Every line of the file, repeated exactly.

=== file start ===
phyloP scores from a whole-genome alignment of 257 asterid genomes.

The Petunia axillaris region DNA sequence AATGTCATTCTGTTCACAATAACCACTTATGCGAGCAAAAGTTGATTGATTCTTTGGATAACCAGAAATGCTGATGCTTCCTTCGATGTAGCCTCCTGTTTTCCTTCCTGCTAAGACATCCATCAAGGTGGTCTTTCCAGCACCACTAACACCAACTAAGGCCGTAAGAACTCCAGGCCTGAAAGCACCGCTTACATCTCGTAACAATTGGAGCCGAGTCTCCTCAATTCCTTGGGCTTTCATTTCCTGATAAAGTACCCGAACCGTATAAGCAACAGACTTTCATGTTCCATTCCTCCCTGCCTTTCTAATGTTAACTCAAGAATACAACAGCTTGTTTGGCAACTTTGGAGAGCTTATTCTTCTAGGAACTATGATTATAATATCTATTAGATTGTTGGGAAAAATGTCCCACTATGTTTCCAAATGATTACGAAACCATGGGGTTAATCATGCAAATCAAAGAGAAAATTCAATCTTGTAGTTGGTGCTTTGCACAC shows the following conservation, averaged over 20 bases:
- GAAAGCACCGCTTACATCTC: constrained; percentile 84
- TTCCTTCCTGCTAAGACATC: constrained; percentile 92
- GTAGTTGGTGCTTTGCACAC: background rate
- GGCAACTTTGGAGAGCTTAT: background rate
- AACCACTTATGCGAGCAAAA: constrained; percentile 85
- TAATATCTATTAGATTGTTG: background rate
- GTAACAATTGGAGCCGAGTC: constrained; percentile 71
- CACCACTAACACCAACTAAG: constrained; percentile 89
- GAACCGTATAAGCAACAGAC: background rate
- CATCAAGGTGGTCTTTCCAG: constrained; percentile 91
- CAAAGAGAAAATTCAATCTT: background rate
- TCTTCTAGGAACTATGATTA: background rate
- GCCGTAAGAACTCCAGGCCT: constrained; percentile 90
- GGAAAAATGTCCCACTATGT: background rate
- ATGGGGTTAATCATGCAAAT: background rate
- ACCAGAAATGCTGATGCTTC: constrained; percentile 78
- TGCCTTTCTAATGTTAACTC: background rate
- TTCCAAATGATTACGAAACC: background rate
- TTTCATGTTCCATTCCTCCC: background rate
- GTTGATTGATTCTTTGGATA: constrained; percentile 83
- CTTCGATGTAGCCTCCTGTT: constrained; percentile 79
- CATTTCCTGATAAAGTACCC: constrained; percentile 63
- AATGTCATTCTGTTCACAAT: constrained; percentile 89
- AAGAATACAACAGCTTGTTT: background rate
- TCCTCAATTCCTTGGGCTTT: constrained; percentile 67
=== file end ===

phyloP scores from a whole-genome alignment of 257 asterid genomes.

The Petunia axillaris region DNA sequence AATGTCATTCTGTTCACAATAACCACTTATGCGAGCAAAAGTTGATTGATTCTTTGGATAACCAGAAATGCTGATGCTTCCTTCGATGTAGCCTCCTGTTTTCCTTCCTGCTAAGACATCCATCAAGGTGGTCTTTCCAGCACCACTAACACCAACTAAGGCCGTAAGAACTCCAGGCCTGAAAGCACCGCTTACATCTCGTAACAATTGGAGCCGAGTCTCCTCAATTCCTTGGGCTTTCATTTCCTGATAAAGTACCCGAACCGTATAAGCAACAGACTTTCATGTTCCATTCCTCCCTGCCTTTCTAATGTTAACTCAAGAATACAACAGCTTGTTTGGCAACTTTGGAGAGCTTATTCTTCTAGGAACTATGATTATAATATCTATTAGATTGTTGGGAAAAATGTCCCACTATGTTTCCAAATGATTACGAAACCATGGGGTTAATCATGCAAATCAAAGAGAAAATTCAATCTTGTAGTTGGTGCTTTGCACAC shows the following conservation, averaged over 20 bases:
- GAAAGCACCGCTTACATCTC: constrained; percentile 84
- TTCCTTCCTGCTAAGACATC: constrained; percentile 92
- GTAGTTGGTGCTTTGCACAC: background rate
- GGCAACTTTGGAGAGCTTAT: background rate
- AACCACTTATGCGAGCAAAA: constrained; percentile 85
- TAATATCTATTAGATTGTTG: background rate
- GTAACAATTGGAGCCGAGTC: constrained; percentile 71
- CACCACTAACACCAACTAAG: constrained; percentile 89
- GAACCGTATAAGCAACAGAC: background rate
- CATCAAGGTGGTCTTTCCAG: constrained; percentile 91
- CAAAGAGAAAATTCAATCTT: background rate
- TCTTCTAGGAACTATGATTA: background rate
- GCCGTAAGAACTCCAGGCCT: constrained; percentile 90
- GGAAAAATGTCCCACTATGT: background rate
- ATGGGGTTAATCATGCAAAT: background rate
- ACCAGAAATGCTGATGCTTC: constrained; percentile 78
- TGCCTTTCTAATGTTAACTC: background rate
- TTCCAAATGATTACGAAACC: background rate
- TTTCATGTTCCATTCCTCCC: background rate
- GTTGATTGATTCTTTGGATA: constrained; percentile 83
- CTTCGATGTAGCCTCCTGTT: constrained; percentile 79
- CATTTCCTGATAAAGTACCC: constrained; percentile 63
- AATGTCATTCTGTTCACAAT: constrained; percentile 89
- AAGAATACAACAGCTTGTTT: background rate
- TCCTCAATTCCTTGGGCTTT: constrained; percentile 67